Italian bonds rallied, sending 10-year yields below 3 percent for the first time since May, as investors bet a new government will not jeopardize reforms needed to mobilize European Union funds for the… release land.
Markets fell as much as 16 basis points to 2.86 percent, narrowing the spread over German peers for a third day – the longest streak since June – to 209 basis points.
It comes after Bloomberg News reported on Friday that far-right leader Giorgia Meloni, who is leading opinion polls ahead of September’s snap elections, plans to stick to EU budget rules.
The country is to receive around 200 billion euros in EU funds.
The rally more than erases the widening in spreads that followed Mario Draghi’s resignation as prime minister, a move that has raised the prospect of political instability and stoked fears that a government less committed to modernizing the economy may be heading towards the might come.
It also relieves the European Central Bank, which has pledged to intervene if Italy’s borrowing costs rise too much compared to Germany.
“It reflects the hope that the election campaign and the new government will not put Draghi’s fiscal and reform track record in question,” said Antoine Bouvet, senior interest rate strategist at ING Groep NV, adding: “Of course it’s still early days and I am personally would be cautious before reaching any conclusion on that front.”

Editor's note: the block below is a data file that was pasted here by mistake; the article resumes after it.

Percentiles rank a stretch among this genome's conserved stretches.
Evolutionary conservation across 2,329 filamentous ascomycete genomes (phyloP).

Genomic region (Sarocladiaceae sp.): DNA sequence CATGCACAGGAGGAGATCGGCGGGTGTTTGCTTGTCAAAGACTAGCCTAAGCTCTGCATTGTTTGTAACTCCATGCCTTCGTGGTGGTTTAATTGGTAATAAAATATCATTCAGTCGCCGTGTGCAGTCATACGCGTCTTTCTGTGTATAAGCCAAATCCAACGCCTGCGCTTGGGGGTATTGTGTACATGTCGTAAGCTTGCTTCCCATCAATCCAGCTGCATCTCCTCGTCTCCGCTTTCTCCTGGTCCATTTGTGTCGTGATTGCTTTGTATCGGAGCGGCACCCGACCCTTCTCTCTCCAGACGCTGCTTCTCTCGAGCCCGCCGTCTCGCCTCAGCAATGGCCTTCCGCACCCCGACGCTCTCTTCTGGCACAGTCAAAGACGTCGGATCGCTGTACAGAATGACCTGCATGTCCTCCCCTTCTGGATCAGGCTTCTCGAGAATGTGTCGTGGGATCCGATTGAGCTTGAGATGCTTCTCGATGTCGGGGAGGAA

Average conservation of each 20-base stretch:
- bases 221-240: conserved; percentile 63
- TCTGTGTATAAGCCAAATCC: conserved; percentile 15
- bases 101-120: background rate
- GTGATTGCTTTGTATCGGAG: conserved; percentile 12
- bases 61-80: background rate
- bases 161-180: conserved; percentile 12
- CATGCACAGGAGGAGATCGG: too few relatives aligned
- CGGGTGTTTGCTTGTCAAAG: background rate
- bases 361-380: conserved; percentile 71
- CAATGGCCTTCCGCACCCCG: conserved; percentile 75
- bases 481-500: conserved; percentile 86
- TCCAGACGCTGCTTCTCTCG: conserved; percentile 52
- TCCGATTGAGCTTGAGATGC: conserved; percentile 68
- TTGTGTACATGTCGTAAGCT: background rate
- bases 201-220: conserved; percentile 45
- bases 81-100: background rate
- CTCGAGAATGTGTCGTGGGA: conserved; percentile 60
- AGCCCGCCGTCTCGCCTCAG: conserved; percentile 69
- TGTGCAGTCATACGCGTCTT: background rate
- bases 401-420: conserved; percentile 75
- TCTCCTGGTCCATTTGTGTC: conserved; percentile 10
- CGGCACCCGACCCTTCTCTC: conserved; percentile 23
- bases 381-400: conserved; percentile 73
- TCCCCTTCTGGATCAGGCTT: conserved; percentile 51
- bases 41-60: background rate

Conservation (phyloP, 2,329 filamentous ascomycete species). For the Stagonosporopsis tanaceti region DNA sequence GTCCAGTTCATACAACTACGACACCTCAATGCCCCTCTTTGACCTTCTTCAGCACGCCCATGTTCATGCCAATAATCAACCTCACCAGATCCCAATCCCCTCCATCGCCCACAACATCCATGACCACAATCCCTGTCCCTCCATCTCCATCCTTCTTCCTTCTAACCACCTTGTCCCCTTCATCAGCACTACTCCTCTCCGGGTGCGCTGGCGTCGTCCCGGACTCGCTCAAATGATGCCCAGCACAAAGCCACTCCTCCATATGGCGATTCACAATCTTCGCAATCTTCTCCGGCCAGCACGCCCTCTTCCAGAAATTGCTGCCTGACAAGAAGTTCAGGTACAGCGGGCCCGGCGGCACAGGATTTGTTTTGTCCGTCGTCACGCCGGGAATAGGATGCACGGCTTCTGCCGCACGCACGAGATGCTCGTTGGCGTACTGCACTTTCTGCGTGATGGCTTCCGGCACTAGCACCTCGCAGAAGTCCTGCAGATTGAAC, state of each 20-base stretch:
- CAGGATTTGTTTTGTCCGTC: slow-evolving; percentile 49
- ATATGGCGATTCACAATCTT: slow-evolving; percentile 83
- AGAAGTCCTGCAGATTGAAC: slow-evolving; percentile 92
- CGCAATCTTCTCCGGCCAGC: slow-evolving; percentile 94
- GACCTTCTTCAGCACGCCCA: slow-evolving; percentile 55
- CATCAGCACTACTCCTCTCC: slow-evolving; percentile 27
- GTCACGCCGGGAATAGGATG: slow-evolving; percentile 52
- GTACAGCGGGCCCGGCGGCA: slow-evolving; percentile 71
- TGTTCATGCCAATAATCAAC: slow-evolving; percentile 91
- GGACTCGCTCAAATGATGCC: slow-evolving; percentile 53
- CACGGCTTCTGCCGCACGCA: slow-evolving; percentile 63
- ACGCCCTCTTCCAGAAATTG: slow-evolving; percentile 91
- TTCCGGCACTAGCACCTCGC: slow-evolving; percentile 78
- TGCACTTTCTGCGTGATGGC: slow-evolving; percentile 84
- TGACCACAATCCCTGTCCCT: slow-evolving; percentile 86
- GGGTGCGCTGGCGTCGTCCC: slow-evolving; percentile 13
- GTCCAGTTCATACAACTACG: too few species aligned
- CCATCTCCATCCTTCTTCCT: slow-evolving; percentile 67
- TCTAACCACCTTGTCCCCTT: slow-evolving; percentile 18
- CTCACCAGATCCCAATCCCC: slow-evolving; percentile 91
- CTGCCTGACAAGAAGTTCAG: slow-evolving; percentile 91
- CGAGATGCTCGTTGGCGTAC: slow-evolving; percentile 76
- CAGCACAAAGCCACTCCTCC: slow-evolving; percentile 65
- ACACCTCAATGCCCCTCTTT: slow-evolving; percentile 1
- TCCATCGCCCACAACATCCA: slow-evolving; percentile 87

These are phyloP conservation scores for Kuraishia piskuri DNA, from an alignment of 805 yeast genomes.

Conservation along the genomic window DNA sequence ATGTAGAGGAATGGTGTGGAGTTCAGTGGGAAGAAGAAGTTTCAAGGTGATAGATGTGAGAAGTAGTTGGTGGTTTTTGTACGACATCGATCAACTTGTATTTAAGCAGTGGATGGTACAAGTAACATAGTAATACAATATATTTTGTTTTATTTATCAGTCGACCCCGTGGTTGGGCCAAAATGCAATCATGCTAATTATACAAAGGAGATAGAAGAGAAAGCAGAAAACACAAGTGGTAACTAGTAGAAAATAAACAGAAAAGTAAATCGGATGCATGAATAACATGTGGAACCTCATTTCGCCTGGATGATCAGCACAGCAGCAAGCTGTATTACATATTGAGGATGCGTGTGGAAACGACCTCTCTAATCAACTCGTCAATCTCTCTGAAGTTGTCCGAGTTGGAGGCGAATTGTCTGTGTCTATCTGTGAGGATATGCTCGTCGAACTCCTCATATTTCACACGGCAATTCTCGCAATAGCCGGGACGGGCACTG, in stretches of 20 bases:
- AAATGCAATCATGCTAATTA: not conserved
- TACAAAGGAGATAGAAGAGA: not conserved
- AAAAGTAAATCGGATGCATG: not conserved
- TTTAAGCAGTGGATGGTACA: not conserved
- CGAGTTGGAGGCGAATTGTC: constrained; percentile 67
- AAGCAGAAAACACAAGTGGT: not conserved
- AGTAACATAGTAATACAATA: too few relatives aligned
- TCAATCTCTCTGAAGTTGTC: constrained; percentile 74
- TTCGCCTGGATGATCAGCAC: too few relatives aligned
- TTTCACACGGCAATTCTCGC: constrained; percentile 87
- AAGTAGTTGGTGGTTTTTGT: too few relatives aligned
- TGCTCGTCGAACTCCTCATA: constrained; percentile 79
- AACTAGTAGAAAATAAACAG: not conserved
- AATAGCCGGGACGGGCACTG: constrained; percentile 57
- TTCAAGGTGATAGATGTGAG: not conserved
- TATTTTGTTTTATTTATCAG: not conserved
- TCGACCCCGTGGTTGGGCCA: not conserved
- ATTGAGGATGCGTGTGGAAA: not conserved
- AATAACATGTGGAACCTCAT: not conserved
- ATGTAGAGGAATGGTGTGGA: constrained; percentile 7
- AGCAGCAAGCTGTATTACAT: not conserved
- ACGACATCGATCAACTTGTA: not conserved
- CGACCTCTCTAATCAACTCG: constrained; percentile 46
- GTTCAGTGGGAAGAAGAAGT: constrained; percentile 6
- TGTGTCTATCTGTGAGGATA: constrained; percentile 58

Investors’ call for holding Italian bonds against German equivalents rose to nearly 250 basis points after the Draghi government collapsed last month, a level some investors say could prompt policymakers to act.
The sell-off was amplified as the ECB embarked on its first tightening cycle in ten years, a major headwind for weaker economies like Italy.
An indicator of economic activity in Italy by S&P Global in July fell to its lowest level since June 2020 for the fifth straight month, highlighting the challenges facing the country.
The FTSE MIB index outperformed other European equity benchmarks on Monday, rising 0.9 percent and led by insurance stocks.
https://www.independent.ie/business/world/italy-10-year-yield-falls-below-3pc-as-fears-before-election-fade-41882829.html Italy’s 10-year yield falls below 3 percent as pre-election fears fade